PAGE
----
My book on depression
Tuesday, September 19, 2017 at 11:21AM
[Chris Phillips]

Published by Floris of Edinburgh on 27th August 2017, the book is called Treating Depression Naturally: How Flower Essences Can Rebalance Your Life. The first two chapters can be read on the Floris website.

It’s available from bookshops, Floris themselves and, of course, from Amazon, who provide a reasonably priced Kindle download.

Treating different forms of depression

The approach I take is to look at a wide variety of different forms of depression and related ailments, so there are chapters on general depression, hormonal depression, SAD, anger and depression, and severe depression and suicidal thoughts. And related subjects such as OCD, low self esteem, insomnia, psychological trauma, loss, mourning and grief, and abuse are covered as well.

Generally speaking the structure of each chapter is to explore its special topic and then select remedies from 5 different essence makers to address the individual’s problems at the detailed level. Thus the chapter on chemical depression – which usually results from an addiction to recreational or pharmaceutical drugs or alcohol – shows essences which deal, for example, with addiction as a family pattern, or with feelings of unendurable desolation, or with a tendency to sabotage oneself or one’s goals.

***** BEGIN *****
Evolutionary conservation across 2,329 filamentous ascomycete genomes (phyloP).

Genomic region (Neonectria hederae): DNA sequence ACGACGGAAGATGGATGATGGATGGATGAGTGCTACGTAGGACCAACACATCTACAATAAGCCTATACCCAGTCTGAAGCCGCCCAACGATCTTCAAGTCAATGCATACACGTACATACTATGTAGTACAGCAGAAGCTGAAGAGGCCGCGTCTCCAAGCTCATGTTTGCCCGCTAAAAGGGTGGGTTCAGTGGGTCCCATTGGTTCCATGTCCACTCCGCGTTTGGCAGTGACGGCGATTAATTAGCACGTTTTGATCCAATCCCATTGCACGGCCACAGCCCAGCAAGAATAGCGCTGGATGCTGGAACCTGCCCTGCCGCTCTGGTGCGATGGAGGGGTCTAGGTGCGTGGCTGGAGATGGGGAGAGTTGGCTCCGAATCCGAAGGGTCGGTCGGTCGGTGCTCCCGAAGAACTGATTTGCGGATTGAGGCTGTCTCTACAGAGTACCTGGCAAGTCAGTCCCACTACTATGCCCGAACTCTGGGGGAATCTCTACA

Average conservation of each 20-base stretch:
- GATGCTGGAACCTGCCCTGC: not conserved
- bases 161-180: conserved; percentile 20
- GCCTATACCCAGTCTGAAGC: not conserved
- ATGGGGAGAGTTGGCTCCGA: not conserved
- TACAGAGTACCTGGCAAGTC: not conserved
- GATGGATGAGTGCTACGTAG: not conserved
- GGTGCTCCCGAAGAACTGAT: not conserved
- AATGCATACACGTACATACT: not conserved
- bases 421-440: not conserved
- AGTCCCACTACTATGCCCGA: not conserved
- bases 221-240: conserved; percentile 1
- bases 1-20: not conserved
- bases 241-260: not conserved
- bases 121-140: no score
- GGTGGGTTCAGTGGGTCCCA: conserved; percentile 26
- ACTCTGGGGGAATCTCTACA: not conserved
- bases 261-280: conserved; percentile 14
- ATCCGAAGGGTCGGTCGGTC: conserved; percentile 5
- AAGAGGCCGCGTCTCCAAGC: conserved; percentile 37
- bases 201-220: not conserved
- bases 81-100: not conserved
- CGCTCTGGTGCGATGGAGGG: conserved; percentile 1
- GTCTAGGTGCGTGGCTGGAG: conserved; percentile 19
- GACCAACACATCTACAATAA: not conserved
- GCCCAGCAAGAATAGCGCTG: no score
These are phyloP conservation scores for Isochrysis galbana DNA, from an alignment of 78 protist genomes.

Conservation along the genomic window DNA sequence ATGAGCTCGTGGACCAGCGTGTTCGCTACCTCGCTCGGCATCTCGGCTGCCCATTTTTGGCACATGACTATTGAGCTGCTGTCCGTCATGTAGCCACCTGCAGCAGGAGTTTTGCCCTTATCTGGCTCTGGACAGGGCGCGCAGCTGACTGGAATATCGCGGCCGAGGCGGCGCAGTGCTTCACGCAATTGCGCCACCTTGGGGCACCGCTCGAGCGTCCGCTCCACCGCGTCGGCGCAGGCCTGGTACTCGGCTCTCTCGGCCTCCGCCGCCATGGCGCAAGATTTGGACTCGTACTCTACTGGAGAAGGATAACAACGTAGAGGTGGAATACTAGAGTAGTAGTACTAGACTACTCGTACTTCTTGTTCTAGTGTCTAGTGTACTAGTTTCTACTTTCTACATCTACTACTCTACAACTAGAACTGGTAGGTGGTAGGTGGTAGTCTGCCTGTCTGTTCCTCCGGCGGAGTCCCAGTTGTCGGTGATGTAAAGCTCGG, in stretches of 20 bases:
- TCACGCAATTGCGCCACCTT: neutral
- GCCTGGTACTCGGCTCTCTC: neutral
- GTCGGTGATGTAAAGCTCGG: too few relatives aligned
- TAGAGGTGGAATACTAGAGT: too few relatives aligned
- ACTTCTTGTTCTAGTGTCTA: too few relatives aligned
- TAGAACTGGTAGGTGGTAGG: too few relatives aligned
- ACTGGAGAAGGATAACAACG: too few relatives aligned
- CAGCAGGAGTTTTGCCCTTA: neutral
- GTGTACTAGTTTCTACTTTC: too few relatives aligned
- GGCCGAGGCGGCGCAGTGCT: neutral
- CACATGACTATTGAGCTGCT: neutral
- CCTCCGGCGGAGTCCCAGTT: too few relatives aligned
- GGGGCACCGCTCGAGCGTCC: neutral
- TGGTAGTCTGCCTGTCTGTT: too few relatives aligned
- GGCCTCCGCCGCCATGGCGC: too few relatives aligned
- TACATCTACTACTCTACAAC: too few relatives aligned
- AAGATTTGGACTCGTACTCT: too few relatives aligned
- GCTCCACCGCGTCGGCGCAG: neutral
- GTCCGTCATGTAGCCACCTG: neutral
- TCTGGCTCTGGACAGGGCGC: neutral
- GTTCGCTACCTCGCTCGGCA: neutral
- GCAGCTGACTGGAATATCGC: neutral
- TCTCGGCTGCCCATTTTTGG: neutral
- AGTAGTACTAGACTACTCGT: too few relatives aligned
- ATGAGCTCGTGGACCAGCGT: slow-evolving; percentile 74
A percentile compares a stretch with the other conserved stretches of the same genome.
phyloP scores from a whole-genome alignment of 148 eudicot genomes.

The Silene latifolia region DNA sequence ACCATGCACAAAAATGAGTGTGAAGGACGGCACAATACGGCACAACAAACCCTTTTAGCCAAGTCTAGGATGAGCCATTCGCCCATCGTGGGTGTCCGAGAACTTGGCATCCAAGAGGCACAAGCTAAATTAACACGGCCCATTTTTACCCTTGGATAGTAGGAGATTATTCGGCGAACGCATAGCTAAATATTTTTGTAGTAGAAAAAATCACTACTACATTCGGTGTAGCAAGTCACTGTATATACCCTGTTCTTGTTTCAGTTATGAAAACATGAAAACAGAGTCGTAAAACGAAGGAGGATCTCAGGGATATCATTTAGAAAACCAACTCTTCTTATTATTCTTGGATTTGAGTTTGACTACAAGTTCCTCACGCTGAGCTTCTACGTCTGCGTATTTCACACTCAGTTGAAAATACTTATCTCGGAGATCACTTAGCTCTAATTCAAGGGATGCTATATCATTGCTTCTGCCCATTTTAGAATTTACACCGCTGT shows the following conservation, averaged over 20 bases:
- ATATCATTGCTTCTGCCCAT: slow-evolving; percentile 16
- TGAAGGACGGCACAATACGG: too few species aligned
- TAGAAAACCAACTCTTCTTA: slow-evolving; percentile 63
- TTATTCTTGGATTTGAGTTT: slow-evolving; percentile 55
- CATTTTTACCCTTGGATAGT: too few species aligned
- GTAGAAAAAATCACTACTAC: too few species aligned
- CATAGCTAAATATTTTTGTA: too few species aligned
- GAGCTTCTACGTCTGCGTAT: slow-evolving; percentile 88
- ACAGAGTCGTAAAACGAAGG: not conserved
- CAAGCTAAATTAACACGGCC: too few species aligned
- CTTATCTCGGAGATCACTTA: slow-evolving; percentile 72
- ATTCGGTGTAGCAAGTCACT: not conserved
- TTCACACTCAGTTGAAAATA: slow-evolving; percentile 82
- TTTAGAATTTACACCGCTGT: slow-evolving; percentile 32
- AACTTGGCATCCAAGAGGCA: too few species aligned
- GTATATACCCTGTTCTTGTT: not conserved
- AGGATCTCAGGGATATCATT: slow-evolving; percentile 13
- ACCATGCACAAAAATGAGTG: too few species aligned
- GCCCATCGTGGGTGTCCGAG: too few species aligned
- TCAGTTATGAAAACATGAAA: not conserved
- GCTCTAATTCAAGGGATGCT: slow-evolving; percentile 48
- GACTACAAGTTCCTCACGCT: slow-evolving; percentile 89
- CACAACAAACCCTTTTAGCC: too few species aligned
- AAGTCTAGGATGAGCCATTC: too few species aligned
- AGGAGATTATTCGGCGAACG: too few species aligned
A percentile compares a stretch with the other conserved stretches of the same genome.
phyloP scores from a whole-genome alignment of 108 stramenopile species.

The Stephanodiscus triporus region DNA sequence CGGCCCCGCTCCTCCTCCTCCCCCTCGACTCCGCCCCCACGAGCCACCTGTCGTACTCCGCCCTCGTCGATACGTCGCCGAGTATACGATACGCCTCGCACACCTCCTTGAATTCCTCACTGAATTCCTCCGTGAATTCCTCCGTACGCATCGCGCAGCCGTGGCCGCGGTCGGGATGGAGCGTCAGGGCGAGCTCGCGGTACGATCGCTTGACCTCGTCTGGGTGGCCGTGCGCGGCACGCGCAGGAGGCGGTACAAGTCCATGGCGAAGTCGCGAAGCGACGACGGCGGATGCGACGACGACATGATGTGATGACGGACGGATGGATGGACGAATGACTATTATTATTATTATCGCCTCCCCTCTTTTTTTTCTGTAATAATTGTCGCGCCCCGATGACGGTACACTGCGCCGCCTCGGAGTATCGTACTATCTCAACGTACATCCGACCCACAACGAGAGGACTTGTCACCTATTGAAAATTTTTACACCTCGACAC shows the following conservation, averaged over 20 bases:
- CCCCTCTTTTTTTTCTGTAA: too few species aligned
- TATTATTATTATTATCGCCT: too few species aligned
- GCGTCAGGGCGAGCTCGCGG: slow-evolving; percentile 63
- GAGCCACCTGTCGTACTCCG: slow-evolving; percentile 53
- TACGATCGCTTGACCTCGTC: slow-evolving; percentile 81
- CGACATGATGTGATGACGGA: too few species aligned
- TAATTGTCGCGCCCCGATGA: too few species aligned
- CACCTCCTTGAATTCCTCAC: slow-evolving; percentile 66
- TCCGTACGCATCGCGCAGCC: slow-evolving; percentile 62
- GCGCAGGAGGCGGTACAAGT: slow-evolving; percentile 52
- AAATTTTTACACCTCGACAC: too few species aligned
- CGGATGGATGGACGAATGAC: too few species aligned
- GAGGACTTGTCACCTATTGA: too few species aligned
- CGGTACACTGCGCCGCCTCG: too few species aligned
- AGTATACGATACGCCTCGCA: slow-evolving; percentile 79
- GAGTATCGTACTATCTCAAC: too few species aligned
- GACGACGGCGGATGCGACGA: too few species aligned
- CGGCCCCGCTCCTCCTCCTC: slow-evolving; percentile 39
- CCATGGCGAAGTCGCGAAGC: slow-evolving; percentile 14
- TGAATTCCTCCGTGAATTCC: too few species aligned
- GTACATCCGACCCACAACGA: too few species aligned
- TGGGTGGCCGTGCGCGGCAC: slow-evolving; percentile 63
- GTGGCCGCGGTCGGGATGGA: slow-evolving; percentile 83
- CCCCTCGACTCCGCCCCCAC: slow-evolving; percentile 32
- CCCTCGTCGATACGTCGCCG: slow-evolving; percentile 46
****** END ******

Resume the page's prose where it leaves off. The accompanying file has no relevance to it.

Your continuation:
Five flower essence makers

The format makes it an easy matter to home in on a particular area of difficulty dealt with in the 20 chapters, and then select essences at a high level of detail. The 5 makers – Dr Bach, Bailey essences (from the UK), Australian Bush, the Flower Essence Society of California and Pacific essences of Canada – have been chosen because their ranges cover the full variety of the human condition. Not that they are the best, indeed there are several other fine makers nowadays who cover the ground extremely well, but these 5 have been chosen for their variety and manageability – to try to include every maker would have been confusing and counterproductive.

The book is heavily illustrated - mostly with flowers mentioned in the text - easy to use, and (in my opinion at least!) beautifully produced.

Article originally appeared on Flower Therapy (http://flower-therapy.co.uk/).
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